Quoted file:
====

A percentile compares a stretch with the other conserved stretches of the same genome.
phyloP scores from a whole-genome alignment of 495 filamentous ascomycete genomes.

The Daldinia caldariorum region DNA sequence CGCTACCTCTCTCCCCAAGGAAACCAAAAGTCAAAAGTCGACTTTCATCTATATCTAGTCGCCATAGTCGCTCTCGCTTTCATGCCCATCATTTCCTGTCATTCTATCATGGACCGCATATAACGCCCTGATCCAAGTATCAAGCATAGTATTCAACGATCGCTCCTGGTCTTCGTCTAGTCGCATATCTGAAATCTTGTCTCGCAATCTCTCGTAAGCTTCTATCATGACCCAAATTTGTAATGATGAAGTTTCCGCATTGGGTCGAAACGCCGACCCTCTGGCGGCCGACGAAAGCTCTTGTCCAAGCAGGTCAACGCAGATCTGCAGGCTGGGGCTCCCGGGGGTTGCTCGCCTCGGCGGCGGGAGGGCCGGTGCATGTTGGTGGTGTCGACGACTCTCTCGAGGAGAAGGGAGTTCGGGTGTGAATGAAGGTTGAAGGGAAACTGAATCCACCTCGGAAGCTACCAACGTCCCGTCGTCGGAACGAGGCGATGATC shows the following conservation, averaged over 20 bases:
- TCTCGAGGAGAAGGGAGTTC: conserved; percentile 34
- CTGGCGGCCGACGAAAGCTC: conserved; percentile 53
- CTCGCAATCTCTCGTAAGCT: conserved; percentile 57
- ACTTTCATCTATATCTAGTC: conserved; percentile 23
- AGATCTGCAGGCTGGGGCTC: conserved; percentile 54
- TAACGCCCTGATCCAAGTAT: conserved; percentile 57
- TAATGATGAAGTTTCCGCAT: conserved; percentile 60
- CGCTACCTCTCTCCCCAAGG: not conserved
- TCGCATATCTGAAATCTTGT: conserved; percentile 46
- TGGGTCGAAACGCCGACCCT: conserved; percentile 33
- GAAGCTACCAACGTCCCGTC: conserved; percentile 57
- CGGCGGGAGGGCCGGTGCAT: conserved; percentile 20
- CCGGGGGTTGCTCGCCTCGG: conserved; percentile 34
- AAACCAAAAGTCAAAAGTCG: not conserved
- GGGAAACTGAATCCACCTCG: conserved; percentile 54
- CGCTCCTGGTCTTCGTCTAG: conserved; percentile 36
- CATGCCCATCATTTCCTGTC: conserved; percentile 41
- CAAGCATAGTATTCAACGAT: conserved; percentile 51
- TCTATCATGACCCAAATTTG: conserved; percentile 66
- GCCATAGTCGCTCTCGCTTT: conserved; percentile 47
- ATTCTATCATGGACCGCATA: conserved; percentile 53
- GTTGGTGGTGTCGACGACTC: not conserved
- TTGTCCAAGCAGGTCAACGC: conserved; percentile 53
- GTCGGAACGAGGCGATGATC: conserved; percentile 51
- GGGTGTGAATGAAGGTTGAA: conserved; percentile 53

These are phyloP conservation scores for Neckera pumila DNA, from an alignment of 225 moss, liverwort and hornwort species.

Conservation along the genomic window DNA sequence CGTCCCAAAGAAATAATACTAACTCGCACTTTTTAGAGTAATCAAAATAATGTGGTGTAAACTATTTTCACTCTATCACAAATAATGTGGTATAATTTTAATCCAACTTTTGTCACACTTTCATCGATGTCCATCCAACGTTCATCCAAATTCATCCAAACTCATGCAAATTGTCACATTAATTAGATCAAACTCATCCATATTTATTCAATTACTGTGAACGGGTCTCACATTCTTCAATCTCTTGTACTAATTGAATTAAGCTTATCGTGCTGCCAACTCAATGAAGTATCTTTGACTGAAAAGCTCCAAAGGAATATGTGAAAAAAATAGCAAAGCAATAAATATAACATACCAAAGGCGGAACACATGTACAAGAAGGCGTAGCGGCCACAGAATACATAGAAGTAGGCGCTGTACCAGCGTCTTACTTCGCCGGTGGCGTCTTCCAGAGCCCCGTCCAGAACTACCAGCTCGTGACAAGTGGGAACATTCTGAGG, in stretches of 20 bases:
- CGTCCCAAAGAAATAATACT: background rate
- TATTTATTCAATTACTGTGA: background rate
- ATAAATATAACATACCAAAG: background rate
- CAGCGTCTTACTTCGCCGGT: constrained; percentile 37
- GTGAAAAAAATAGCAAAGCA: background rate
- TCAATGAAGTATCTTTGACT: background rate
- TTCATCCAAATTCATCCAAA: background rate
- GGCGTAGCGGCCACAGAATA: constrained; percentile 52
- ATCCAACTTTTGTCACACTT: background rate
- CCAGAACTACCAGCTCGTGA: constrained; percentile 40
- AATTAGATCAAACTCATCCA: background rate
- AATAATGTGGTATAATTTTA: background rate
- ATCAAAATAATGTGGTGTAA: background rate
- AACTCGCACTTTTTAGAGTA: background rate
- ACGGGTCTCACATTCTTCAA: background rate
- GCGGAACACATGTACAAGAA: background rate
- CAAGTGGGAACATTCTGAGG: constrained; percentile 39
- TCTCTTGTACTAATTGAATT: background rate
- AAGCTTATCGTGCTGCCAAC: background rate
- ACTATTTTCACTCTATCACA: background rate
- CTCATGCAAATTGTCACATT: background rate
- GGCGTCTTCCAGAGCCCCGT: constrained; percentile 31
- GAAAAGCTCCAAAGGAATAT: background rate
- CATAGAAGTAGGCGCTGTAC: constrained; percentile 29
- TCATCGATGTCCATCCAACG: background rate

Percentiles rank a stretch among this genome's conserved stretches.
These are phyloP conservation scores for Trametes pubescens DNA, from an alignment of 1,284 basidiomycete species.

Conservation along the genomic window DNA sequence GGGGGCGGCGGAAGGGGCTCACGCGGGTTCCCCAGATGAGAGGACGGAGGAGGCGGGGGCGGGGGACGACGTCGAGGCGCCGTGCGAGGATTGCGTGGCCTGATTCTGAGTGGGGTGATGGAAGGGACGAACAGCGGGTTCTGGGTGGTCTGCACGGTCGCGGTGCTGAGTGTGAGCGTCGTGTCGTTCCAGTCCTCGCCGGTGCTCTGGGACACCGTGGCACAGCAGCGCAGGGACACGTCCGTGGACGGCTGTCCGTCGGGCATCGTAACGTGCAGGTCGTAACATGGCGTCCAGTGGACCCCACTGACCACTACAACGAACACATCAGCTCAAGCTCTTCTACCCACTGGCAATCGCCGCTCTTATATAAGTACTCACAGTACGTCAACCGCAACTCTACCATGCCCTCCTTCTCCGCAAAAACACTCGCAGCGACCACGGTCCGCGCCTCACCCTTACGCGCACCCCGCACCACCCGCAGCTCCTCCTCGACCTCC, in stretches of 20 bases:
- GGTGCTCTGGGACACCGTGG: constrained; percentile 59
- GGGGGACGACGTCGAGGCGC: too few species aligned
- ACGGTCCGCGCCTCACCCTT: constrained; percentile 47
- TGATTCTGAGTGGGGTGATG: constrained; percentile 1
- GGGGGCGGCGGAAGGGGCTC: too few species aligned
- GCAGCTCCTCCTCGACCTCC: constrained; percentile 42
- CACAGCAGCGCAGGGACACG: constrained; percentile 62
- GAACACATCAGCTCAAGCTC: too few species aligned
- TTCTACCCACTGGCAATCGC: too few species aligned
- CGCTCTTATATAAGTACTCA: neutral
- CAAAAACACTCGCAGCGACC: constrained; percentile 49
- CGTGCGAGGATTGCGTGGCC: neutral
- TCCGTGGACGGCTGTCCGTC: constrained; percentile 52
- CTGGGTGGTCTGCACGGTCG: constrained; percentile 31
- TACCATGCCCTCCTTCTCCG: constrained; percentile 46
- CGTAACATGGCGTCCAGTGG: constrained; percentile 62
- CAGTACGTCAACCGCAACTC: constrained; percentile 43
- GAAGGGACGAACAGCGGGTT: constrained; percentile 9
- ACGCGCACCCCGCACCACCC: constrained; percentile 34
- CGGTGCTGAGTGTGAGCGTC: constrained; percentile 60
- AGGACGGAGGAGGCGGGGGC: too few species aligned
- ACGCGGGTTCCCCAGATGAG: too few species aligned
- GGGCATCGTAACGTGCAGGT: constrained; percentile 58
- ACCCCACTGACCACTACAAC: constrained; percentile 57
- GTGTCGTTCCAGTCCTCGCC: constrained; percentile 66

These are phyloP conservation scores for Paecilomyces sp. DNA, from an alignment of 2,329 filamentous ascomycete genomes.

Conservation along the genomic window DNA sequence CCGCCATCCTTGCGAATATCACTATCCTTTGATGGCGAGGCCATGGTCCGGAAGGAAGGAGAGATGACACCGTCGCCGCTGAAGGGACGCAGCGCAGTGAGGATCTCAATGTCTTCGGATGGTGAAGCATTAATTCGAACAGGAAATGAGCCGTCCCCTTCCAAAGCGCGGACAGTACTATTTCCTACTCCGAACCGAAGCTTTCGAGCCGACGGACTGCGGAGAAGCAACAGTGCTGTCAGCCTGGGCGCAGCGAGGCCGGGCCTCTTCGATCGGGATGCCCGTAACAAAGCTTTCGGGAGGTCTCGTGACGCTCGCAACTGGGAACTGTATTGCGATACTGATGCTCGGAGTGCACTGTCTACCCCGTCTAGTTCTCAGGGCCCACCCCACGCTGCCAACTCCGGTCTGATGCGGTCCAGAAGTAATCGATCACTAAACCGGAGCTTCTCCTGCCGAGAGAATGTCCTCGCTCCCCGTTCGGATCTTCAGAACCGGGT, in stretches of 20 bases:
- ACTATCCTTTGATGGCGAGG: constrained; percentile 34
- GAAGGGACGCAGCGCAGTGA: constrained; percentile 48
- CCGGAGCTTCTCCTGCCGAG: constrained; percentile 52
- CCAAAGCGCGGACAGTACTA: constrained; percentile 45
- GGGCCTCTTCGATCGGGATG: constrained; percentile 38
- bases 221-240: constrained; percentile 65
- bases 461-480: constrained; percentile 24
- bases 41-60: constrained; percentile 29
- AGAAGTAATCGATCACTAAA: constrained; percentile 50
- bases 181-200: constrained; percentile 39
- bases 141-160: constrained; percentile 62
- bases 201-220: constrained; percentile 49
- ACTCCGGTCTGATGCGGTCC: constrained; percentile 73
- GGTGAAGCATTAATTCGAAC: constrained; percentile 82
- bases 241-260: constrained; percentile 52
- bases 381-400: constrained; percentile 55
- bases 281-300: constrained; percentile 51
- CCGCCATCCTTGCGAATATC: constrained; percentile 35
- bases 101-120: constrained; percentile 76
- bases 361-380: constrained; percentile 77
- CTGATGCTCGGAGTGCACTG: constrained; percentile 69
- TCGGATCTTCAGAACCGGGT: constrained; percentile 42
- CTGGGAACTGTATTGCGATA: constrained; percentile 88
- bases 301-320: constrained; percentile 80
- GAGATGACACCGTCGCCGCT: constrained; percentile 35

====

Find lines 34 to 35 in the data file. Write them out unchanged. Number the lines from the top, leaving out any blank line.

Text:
- CAGCGTCTTACTTCGCCGGT: constrained; percentile 37
- GTGAAAAAAATAGCAAAGCA: background rate